Publix makes a guarantee to customers, saying if the scanned price of an item exceeds the shelf or advertised price, you get it for free.
It's known as the "Publix Promise."
Janet Feldman, 57, of Davie says she has used that promise for nearly a year to get more than 300 free rotisserie chickens from South Florida stores because the birds didn't measure up to the weight on labels.
Feldman drives from store to store in search of underweight chickens that she can get for free after bringing it to the attention of store managers.
"I'm known as the Chicken Lady," she said.
Now Publix is taking action over the puny poultry.
"Publix delis have been informed to weigh rotisserie chickens that seem underweight and price them appropriately, or use those chickens in other deli recipes," said Publix spokeswoman Nicole Krauss.
Rotisserie chickens have not usually been weighed because they've always come in from the supplier over 2 pounds — at least until last winter, Krauss said.
The grocer got smaller chickens than usual after two harsh storms up north, she said. The supplier, in Atlanta, had trouble getting propane to heat the chicken houses, and the birds eat less when they're cold.
Krauss called it an isolated issue that has been resolved.
Nevertheless, tactics like Feldman's whip bargain-hunting super savers into a frenzy. Some say Feldman is violating the spirit of the Publix policy, putting its customer-friendly ways in jeopardy.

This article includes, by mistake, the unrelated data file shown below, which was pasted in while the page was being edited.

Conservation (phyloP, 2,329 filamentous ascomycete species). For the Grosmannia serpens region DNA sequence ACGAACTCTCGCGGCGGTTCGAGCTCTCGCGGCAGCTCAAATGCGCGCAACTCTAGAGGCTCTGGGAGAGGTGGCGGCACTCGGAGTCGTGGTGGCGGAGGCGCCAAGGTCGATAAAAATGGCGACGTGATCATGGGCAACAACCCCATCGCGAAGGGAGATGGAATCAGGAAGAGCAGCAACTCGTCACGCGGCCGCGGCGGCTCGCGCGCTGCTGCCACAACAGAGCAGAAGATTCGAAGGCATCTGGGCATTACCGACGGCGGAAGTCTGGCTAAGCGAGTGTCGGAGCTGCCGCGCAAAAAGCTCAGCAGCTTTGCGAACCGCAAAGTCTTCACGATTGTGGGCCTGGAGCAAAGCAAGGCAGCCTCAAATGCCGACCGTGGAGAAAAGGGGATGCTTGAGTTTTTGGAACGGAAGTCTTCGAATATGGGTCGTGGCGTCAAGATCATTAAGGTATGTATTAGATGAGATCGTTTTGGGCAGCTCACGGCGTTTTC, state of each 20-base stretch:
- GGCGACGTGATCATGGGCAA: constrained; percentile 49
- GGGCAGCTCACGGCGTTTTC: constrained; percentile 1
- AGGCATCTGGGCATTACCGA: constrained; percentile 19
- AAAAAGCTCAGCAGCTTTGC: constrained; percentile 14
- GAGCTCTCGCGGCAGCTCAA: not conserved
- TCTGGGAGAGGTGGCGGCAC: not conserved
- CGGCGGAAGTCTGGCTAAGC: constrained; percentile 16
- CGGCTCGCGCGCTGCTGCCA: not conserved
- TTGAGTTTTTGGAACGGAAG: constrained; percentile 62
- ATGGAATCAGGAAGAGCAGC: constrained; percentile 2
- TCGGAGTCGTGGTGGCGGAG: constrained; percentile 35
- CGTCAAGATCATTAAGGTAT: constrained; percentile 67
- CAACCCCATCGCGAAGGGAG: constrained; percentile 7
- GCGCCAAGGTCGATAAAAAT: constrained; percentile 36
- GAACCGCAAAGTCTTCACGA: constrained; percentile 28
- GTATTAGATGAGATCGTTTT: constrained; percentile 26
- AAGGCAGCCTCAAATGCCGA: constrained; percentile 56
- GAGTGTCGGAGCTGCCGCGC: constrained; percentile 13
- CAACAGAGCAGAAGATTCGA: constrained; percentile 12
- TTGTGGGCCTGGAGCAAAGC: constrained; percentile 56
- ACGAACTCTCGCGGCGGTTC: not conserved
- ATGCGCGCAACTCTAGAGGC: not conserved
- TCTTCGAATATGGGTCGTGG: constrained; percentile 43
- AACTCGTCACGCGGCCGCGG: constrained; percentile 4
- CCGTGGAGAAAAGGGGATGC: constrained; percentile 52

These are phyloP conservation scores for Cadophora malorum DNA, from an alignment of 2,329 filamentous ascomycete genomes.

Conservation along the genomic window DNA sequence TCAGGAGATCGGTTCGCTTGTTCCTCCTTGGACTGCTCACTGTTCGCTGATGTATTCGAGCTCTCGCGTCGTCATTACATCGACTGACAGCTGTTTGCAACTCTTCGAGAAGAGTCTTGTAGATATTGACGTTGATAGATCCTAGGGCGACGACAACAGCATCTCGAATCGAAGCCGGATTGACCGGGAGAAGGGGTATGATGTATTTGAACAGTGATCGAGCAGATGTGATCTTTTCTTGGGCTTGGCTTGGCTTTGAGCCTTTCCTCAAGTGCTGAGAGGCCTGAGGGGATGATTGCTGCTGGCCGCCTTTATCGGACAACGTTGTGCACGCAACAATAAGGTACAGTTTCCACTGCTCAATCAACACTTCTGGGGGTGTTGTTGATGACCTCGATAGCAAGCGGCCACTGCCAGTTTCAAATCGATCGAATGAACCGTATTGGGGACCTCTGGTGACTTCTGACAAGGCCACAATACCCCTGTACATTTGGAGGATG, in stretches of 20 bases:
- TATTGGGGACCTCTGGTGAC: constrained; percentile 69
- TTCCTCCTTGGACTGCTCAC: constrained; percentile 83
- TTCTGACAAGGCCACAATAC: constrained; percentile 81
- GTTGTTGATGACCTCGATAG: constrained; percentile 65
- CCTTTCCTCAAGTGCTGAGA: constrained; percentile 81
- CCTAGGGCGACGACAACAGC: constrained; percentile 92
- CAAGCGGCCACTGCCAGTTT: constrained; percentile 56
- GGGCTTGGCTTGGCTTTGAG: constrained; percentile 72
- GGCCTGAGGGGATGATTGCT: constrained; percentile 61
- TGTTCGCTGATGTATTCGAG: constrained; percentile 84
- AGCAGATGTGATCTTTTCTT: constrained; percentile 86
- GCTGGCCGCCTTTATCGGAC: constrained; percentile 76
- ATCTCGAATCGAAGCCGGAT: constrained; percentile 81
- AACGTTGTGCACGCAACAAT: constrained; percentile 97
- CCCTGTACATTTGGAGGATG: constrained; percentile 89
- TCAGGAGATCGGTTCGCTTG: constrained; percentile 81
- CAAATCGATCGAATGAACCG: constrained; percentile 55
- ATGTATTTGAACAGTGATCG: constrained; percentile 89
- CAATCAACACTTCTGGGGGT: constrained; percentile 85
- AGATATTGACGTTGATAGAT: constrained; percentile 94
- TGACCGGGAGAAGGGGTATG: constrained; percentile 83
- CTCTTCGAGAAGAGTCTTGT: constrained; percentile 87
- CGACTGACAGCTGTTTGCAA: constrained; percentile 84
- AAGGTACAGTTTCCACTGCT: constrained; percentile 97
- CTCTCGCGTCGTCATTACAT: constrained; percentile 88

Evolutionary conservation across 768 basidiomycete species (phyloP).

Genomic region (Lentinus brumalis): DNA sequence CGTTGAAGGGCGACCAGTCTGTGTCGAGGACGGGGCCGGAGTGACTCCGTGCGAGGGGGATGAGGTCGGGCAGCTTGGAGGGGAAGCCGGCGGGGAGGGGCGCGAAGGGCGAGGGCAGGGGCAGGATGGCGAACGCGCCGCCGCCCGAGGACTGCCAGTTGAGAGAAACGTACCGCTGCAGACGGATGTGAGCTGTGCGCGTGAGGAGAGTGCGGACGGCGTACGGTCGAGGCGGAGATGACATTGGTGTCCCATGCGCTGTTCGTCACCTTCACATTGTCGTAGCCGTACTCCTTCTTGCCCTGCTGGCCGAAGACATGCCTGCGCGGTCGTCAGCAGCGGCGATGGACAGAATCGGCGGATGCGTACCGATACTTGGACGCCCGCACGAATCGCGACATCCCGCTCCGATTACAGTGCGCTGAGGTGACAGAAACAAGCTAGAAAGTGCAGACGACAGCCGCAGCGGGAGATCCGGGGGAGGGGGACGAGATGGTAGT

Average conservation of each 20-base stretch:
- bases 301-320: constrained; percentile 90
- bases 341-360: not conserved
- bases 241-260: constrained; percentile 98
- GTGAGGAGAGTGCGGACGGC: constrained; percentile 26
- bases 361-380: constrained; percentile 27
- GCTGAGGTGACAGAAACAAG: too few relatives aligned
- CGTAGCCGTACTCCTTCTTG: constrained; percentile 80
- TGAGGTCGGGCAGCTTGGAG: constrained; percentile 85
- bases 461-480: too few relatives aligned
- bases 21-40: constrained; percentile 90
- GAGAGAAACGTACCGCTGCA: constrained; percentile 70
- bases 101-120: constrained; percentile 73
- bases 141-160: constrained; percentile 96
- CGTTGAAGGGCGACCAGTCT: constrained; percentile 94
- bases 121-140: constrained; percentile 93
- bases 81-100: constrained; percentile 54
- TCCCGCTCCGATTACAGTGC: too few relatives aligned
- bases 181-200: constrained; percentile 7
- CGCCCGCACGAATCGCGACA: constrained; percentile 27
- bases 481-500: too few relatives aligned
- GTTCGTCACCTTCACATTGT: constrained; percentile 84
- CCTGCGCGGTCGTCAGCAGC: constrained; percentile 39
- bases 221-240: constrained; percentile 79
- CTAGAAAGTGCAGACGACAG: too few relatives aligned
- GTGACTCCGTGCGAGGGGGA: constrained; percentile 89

"I feel it's taking advantage of the promise," said Mary Pat Pankoke, a Parkland resident who teaches coupon classes around South Florida and also writes about savings on CouponClasses.com. "I don't feel that's what Publix's intention was with the promise. Publix is great store to shop at, and that's abusing it."
Others say Publix should sell properly labeled products and Feldman is doing nothing wrong.
"It's not unethical. She's following Publix's rules," said Jodi Furman of Lake Worth, who also writes about savings on LiveFabuLESS.com. "People might say she's exploiting the situation, but she's just following the rules. As a consumer, you want to get what you're promised."
Furman acknowledges that hundreds of free chickens sounds "a bit excessive." But "she would not get a single free chicken if they all weighed at least 32 ounces."
Feldman gets the free food by selecting the boniest birds in the deli case and weighing them on scales in the produce department. She then buys them and goes to the service desk to request a refund for each package of underweight chicken.
Managers refund the $7.39 purchase price and give her the goods for free, as outlined in the grocery's policy on Publix.com.
On her best day, Feldman said, she bagged 47 chickens from 11 stores across Broward County, including some in Davie, Hollywood, Plantation, Margate, Tamarac and Fort Lauderdale.
"I could pick them blindfolded," she said. "I haven't paid for chicken in almost a year."
Feldman says she works with local animal rescue organizations and uses the meat to feed cats and dogs. She used to buy up to 30 chickens a week, she said.
After discovering Publix birds were underweight, she complained to managers and to Publix headquarters in Lakeland, Feldman said.
"They promised they would do something," she said.Copyright © 2015, The Baltimore Sun